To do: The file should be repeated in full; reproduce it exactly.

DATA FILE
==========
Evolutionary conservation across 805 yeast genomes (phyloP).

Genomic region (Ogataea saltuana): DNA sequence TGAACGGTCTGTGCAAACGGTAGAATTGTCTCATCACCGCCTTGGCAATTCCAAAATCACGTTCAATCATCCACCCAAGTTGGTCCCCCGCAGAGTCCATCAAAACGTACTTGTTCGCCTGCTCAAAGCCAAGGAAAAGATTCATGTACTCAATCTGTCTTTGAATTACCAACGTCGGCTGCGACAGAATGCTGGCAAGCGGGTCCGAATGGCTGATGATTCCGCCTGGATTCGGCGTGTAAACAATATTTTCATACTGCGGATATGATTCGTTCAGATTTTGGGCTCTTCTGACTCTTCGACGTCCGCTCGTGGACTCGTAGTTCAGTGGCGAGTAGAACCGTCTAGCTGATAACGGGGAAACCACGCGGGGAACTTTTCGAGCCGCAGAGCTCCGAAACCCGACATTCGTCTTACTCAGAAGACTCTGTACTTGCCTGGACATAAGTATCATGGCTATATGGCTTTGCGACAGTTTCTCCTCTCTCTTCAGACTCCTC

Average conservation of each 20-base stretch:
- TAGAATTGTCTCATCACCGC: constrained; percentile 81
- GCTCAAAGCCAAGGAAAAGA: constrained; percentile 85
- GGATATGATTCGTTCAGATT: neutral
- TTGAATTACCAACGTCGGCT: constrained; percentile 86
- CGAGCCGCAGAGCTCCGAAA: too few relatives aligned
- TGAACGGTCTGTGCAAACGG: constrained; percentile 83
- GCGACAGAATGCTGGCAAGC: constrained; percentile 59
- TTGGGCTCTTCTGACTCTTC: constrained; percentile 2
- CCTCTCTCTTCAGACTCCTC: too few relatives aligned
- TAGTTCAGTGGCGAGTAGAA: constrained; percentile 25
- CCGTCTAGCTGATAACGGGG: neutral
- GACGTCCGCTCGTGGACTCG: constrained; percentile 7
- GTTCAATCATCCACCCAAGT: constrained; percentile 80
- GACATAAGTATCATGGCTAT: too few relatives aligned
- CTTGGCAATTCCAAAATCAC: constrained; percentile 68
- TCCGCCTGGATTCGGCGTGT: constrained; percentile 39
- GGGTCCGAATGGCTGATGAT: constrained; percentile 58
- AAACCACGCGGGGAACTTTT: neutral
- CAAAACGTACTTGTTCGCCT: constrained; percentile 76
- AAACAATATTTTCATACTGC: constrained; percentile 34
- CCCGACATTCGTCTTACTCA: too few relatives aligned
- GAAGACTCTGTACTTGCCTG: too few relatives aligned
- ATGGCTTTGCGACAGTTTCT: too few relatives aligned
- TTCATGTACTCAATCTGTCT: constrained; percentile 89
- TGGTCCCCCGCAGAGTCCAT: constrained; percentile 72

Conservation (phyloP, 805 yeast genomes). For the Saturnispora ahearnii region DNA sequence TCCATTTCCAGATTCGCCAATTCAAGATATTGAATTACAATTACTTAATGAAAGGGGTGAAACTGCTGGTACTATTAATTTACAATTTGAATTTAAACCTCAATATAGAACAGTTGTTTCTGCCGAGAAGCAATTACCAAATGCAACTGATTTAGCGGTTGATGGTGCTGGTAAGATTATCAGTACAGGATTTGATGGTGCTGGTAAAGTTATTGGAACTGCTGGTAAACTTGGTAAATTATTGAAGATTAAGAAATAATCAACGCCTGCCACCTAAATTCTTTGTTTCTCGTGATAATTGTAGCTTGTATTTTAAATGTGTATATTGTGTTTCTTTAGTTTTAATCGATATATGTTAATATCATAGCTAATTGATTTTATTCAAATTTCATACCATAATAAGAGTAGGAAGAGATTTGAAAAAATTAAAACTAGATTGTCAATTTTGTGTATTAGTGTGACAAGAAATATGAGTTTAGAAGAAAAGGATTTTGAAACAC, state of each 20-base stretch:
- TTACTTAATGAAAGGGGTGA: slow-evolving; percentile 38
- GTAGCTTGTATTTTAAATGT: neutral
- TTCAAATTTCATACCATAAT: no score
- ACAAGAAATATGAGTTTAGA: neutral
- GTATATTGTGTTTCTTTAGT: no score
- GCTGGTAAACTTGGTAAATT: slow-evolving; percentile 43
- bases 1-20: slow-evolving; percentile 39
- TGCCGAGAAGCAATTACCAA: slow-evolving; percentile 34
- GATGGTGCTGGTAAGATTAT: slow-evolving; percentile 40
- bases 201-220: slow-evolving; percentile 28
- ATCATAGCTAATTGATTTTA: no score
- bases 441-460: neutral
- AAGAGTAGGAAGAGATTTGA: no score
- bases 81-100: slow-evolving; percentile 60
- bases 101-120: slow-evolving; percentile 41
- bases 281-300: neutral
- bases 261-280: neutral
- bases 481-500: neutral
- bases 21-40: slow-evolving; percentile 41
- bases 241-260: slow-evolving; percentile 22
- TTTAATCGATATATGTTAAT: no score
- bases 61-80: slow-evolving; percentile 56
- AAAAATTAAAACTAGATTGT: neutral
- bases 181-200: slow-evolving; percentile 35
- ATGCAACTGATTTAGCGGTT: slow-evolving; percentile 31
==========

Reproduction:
Evolutionary conservation across 805 yeast genomes (phyloP).

Genomic region (Ogataea saltuana): DNA sequence TGAACGGTCTGTGCAAACGGTAGAATTGTCTCATCACCGCCTTGGCAATTCCAAAATCACGTTCAATCATCCACCCAAGTTGGTCCCCCGCAGAGTCCATCAAAACGTACTTGTTCGCCTGCTCAAAGCCAAGGAAAAGATTCATGTACTCAATCTGTCTTTGAATTACCAACGTCGGCTGCGACAGAATGCTGGCAAGCGGGTCCGAATGGCTGATGATTCCGCCTGGATTCGGCGTGTAAACAATATTTTCATACTGCGGATATGATTCGTTCAGATTTTGGGCTCTTCTGACTCTTCGACGTCCGCTCGTGGACTCGTAGTTCAGTGGCGAGTAGAACCGTCTAGCTGATAACGGGGAAACCACGCGGGGAACTTTTCGAGCCGCAGAGCTCCGAAACCCGACATTCGTCTTACTCAGAAGACTCTGTACTTGCCTGGACATAAGTATCATGGCTATATGGCTTTGCGACAGTTTCTCCTCTCTCTTCAGACTCCTC

Average conservation of each 20-base stretch:
- TAGAATTGTCTCATCACCGC: constrained; percentile 81
- GCTCAAAGCCAAGGAAAAGA: constrained; percentile 85
- GGATATGATTCGTTCAGATT: neutral
- TTGAATTACCAACGTCGGCT: constrained; percentile 86
- CGAGCCGCAGAGCTCCGAAA: too few relatives aligned
- TGAACGGTCTGTGCAAACGG: constrained; percentile 83
- GCGACAGAATGCTGGCAAGC: constrained; percentile 59
- TTGGGCTCTTCTGACTCTTC: constrained; percentile 2
- CCTCTCTCTTCAGACTCCTC: too few relatives aligned
- TAGTTCAGTGGCGAGTAGAA: constrained; percentile 25
- CCGTCTAGCTGATAACGGGG: neutral
- GACGTCCGCTCGTGGACTCG: constrained; percentile 7
- GTTCAATCATCCACCCAAGT: constrained; percentile 80
- GACATAAGTATCATGGCTAT: too few relatives aligned
- CTTGGCAATTCCAAAATCAC: constrained; percentile 68
- TCCGCCTGGATTCGGCGTGT: constrained; percentile 39
- GGGTCCGAATGGCTGATGAT: constrained; percentile 58
- AAACCACGCGGGGAACTTTT: neutral
- CAAAACGTACTTGTTCGCCT: constrained; percentile 76
- AAACAATATTTTCATACTGC: constrained; percentile 34
- CCCGACATTCGTCTTACTCA: too few relatives aligned
- GAAGACTCTGTACTTGCCTG: too few relatives aligned
- ATGGCTTTGCGACAGTTTCT: too few relatives aligned
- TTCATGTACTCAATCTGTCT: constrained; percentile 89
- TGGTCCCCCGCAGAGTCCAT: constrained; percentile 72

Conservation (phyloP, 805 yeast genomes). For the Saturnispora ahearnii region DNA sequence TCCATTTCCAGATTCGCCAATTCAAGATATTGAATTACAATTACTTAATGAAAGGGGTGAAACTGCTGGTACTATTAATTTACAATTTGAATTTAAACCTCAATATAGAACAGTTGTTTCTGCCGAGAAGCAATTACCAAATGCAACTGATTTAGCGGTTGATGGTGCTGGTAAGATTATCAGTACAGGATTTGATGGTGCTGGTAAAGTTATTGGAACTGCTGGTAAACTTGGTAAATTATTGAAGATTAAGAAATAATCAACGCCTGCCACCTAAATTCTTTGTTTCTCGTGATAATTGTAGCTTGTATTTTAAATGTGTATATTGTGTTTCTTTAGTTTTAATCGATATATGTTAATATCATAGCTAATTGATTTTATTCAAATTTCATACCATAATAAGAGTAGGAAGAGATTTGAAAAAATTAAAACTAGATTGTCAATTTTGTGTATTAGTGTGACAAGAAATATGAGTTTAGAAGAAAAGGATTTTGAAACAC, state of each 20-base stretch:
- TTACTTAATGAAAGGGGTGA: slow-evolving; percentile 38
- GTAGCTTGTATTTTAAATGT: neutral
- TTCAAATTTCATACCATAAT: no score
- ACAAGAAATATGAGTTTAGA: neutral
- GTATATTGTGTTTCTTTAGT: no score
- GCTGGTAAACTTGGTAAATT: slow-evolving; percentile 43
- bases 1-20: slow-evolving; percentile 39
- TGCCGAGAAGCAATTACCAA: slow-evolving; percentile 34
- GATGGTGCTGGTAAGATTAT: slow-evolving; percentile 40
- bases 201-220: slow-evolving; percentile 28
- ATCATAGCTAATTGATTTTA: no score
- bases 441-460: neutral
- AAGAGTAGGAAGAGATTTGA: no score
- bases 81-100: slow-evolving; percentile 60
- bases 101-120: slow-evolving; percentile 41
- bases 281-300: neutral
- bases 261-280: neutral
- bases 481-500: neutral
- bases 21-40: slow-evolving; percentile 41
- bases 241-260: slow-evolving; percentile 22
- TTTAATCGATATATGTTAAT: no score
- bases 61-80: slow-evolving; percentile 56
- AAAAATTAAAACTAGATTGT: neutral
- bases 181-200: slow-evolving; percentile 35
- ATGCAACTGATTTAGCGGTT: slow-evolving; percentile 31